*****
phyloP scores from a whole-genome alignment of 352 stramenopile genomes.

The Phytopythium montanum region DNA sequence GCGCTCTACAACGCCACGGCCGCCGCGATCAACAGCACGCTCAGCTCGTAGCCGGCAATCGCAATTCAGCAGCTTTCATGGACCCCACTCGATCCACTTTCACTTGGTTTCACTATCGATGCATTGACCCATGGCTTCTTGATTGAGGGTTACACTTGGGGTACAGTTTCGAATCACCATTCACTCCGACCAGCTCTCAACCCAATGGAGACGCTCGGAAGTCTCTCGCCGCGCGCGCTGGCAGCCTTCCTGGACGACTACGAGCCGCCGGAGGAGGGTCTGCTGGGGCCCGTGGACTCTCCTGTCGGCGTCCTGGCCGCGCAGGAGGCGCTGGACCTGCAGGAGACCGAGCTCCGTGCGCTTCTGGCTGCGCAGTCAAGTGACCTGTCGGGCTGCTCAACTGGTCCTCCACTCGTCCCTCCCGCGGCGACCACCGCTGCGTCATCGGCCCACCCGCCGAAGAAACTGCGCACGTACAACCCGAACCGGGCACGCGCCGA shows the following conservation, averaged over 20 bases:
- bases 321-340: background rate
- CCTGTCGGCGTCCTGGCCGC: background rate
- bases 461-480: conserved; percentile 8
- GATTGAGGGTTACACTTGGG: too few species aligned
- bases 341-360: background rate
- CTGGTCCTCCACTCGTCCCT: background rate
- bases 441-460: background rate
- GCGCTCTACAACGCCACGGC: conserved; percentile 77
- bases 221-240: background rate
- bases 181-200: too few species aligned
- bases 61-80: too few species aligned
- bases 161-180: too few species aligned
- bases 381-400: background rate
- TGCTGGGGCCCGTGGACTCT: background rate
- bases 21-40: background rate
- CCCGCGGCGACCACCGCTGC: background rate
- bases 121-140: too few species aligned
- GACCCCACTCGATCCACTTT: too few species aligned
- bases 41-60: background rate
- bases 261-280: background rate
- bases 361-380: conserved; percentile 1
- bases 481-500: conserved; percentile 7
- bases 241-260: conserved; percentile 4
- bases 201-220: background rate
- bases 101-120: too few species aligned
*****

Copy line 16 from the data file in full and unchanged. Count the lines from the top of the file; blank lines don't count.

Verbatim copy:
- TGCTGGGGCCCGTGGACTCT: background rate